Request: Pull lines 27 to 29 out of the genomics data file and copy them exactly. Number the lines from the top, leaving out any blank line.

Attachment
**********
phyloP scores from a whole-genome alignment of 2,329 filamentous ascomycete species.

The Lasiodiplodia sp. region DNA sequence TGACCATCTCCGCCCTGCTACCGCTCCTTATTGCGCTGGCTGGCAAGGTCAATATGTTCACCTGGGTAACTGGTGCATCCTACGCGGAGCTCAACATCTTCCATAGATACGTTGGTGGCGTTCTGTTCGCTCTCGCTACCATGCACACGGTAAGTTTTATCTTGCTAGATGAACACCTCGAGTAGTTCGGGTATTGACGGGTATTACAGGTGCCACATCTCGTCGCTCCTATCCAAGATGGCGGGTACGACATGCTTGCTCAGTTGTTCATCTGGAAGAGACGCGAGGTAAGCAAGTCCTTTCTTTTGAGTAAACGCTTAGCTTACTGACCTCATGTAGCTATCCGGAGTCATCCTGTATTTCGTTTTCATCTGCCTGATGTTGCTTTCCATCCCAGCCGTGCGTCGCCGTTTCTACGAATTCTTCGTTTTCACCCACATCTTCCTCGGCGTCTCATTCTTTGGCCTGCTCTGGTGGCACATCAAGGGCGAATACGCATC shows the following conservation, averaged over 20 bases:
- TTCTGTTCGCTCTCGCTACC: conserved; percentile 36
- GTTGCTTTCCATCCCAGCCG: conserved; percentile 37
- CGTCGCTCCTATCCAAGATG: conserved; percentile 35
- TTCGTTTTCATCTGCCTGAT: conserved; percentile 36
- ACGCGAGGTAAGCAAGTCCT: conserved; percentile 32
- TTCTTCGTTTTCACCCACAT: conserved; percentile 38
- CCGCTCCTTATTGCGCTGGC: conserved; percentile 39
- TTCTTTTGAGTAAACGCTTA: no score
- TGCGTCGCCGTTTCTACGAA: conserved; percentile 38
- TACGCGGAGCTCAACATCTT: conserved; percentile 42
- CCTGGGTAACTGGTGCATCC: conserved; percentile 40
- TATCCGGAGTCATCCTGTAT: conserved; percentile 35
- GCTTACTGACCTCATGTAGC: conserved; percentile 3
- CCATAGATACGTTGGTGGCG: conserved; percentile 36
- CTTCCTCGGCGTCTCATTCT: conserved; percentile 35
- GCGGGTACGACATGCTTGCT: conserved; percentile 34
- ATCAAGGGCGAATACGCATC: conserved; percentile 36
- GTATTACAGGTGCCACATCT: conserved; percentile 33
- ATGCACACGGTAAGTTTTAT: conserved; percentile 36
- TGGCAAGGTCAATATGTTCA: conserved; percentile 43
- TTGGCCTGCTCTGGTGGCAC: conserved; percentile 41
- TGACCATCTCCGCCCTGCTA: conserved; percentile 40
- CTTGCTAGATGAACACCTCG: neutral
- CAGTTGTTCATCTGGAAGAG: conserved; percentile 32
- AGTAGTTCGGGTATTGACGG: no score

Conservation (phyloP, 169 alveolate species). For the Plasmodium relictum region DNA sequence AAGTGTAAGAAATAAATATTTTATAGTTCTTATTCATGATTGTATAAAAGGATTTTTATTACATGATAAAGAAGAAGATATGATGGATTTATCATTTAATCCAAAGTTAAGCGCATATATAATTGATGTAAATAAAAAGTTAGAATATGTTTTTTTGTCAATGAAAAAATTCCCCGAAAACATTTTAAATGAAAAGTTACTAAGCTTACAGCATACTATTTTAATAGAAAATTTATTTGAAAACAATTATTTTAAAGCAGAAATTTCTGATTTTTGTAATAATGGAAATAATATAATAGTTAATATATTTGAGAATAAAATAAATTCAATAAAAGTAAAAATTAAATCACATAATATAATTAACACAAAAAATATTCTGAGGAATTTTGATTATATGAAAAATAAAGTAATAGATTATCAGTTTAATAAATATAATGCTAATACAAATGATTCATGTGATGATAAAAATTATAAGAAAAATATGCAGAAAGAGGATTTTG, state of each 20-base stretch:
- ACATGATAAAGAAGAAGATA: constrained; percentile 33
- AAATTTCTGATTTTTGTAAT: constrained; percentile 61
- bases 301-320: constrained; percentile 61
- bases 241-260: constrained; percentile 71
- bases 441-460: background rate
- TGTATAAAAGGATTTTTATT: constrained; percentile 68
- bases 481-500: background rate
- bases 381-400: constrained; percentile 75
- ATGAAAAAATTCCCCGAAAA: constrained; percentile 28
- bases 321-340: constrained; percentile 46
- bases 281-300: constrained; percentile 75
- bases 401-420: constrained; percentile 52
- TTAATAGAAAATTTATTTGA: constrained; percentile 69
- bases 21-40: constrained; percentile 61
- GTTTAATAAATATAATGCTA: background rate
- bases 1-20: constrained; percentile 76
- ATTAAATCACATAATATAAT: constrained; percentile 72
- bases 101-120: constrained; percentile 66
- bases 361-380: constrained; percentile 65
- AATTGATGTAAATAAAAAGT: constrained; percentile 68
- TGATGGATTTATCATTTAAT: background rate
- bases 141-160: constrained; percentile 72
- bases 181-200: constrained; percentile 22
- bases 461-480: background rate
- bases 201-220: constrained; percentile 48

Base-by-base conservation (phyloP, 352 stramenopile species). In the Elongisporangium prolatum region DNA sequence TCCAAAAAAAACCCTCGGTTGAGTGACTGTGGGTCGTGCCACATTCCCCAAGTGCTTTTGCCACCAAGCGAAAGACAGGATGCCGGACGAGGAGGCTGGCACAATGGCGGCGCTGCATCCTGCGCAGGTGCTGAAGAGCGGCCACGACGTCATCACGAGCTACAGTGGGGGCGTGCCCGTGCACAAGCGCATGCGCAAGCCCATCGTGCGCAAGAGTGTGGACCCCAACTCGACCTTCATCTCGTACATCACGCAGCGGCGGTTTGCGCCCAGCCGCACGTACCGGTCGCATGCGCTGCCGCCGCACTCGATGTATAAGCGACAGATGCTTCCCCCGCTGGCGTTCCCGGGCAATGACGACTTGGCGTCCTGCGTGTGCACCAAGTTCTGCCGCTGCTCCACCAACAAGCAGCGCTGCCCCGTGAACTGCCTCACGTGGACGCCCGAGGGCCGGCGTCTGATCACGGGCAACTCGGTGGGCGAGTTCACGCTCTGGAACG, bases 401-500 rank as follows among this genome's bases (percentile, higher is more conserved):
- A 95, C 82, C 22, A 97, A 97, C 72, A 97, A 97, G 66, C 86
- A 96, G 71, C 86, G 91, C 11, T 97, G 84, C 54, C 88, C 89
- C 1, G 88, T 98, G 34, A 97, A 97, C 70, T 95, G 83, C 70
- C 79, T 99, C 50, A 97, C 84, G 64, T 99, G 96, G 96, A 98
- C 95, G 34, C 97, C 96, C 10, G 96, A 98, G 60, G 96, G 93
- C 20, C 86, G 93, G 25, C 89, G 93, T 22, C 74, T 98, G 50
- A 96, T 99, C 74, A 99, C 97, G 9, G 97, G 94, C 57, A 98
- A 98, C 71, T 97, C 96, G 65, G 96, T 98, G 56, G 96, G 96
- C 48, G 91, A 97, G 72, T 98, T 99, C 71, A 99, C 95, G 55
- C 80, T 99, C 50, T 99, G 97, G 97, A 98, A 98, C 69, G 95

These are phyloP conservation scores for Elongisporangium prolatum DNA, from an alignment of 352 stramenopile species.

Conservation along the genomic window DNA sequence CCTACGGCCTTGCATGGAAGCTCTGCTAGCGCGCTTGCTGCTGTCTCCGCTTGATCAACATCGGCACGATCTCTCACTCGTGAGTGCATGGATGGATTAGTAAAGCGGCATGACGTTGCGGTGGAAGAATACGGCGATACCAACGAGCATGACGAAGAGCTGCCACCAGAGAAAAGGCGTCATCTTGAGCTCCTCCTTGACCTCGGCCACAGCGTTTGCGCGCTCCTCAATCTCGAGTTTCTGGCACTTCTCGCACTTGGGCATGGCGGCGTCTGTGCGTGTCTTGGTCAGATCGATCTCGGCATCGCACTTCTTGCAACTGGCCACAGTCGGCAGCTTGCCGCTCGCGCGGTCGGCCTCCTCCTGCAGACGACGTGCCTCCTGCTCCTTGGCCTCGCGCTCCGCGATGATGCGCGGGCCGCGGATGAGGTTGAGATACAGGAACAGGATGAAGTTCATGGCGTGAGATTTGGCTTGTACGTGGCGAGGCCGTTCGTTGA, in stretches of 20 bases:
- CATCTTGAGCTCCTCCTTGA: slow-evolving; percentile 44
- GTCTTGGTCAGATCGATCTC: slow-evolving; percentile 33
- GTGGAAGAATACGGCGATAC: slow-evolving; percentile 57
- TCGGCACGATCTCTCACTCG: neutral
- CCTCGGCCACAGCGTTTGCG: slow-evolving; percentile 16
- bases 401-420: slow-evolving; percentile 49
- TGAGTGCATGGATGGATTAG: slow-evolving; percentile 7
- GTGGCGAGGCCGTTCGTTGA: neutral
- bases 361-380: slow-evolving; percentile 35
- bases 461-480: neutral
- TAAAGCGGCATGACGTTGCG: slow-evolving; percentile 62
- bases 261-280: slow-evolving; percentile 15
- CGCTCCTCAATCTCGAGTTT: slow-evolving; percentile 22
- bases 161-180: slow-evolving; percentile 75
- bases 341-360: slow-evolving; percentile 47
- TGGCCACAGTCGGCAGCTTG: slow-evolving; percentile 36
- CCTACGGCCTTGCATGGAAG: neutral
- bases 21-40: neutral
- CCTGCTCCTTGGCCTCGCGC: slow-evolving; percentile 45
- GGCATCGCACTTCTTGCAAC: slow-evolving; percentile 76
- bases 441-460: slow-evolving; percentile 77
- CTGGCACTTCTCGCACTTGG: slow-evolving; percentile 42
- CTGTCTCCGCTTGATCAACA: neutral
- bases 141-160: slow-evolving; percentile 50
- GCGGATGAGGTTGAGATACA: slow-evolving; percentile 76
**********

- AGTAGTTCGGGTATTGACGG: no score

Conservation (phyloP, 169 alveolate species). For the Plasmodium relictum region DNA sequence AAGTGTAAGAAATAAATATTTTATAGTTCTTATTCATGATTGTATAAAAGGATTTTTATTACATGATAAAGAAGAAGATATGATGGATTTATCATTTAATCCAAAGTTAAGCGCATATATAATTGATGTAAATAAAAAGTTAGAATATGTTTTTTTGTCAATGAAAAAATTCCCCGAAAACATTTTAAATGAAAAGTTACTAAGCTTACAGCATACTATTTTAATAGAAAATTTATTTGAAAACAATTATTTTAAAGCAGAAATTTCTGATTTTTGTAATAATGGAAATAATATAATAGTTAATATATTTGAGAATAAAATAAATTCAATAAAAGTAAAAATTAAATCACATAATATAATTAACACAAAAAATATTCTGAGGAATTTTGATTATATGAAAAATAAAGTAATAGATTATCAGTTTAATAAATATAATGCTAATACAAATGATTCATGTGATGATAAAAATTATAAGAAAAATATGCAGAAAGAGGATTTTG, state of each 20-base stretch:
- ACATGATAAAGAAGAAGATA: constrained; percentile 33